Defusing Violence in Students Requires Empathy, Consistency

TSD Conference presenter Kathleen Furneaux talks with attendees about recognizing violent behaviors in young children, their root causes and how school bus drivers can help. TSD Conference presenter Kathleen Furneaux talks with attendees about recognizing violent behaviors in young children, their root causes and how school bus drivers can help.

LOUISVILLE, Ky. — A session at the TSD Conference explored how young children exposed to violence at home can act out on school buses, and how student transporters can recognize and understand behaviors in order to safely curb them.

Presenter Kathleen Furneaux, executive director of the Pupil Transportation Safety Institute and a member of the TSD Conference National Board of Advisors, described to roughly 75 attendees on Tuesday at the Galt House Hotel how a student witnessing violence or experiencing abuse themselves can result in outbursts ranging from bullying to inappropriate language to weapons on the bus. 

Furneaux said school districts, Head Start agencies and preschools should train their drivers and attendants to look beyond the behavior and to empathize with what the students are dealing with, such as post-traumatic stress disorder, numbed emotional responses, hyper-arousal, increased fears and aggression and thematic play, or repetitive accounts of violent experiences.  

“We all have a melting point, but imagine being 3 years old,” said Furneaux. “They don’t know any different. That’s how they’ve learned to cope, and that’s by being violent. We have to show them there’s another way.”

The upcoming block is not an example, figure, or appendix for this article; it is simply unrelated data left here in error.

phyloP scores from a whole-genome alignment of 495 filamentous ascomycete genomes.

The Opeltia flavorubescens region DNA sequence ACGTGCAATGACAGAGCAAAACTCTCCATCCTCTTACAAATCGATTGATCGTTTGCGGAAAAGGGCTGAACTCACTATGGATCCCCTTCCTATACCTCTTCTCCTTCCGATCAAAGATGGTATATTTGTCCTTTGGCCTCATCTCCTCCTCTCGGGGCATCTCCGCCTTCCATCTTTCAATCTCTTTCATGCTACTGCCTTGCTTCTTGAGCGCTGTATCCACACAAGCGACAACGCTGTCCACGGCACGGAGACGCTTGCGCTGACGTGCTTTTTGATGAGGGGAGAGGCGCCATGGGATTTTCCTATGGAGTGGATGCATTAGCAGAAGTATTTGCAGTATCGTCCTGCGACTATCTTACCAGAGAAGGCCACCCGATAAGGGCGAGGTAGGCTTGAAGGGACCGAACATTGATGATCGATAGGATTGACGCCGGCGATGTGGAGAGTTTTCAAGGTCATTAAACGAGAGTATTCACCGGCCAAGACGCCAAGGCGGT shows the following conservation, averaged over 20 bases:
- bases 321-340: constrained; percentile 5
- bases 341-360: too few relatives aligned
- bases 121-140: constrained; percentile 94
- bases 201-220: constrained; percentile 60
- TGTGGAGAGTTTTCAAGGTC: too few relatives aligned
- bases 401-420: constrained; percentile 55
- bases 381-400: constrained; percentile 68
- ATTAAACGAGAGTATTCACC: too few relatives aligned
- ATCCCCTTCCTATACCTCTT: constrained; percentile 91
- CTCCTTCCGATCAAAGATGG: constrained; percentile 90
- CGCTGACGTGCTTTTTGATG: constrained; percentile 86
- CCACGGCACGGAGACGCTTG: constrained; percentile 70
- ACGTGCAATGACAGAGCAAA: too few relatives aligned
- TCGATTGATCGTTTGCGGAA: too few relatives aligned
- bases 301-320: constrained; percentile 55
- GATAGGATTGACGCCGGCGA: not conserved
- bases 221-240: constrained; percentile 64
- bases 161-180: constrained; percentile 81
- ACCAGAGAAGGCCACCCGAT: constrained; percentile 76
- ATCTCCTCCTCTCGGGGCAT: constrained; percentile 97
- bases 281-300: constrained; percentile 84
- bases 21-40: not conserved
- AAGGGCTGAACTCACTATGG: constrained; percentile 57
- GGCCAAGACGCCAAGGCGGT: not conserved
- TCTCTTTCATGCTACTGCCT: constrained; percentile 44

This entails disciplining students consistently, maintaining eye contact with the child and finding ways to help him or her verbalize their anger using words rather than getting physical. As riding the bus can compress excess energy, Furneaux advised that drivers and attendants look for ways to keep the child distracted and from exploding. She also recommended showing compassion to the student, using positive reinforcement and praising liberally when appropriate

“Simple gestures go a long way,” she said. “You can say, ‘I understand you’re angry but I expect you to stay seated and keep you hands to yourself on the school bus...we have to keep them safe.”

Furneaux recounted how she used these same approaches in response to several incidents she encountered as a school bus driver.

“If there’s no one there to set the bar, to say, 'No, that’s not acceptable,' the behavior will continue,” she said of need for bus drivers and attendants to enforce rules.

Last modified onFriday, 18 March 2016 17:21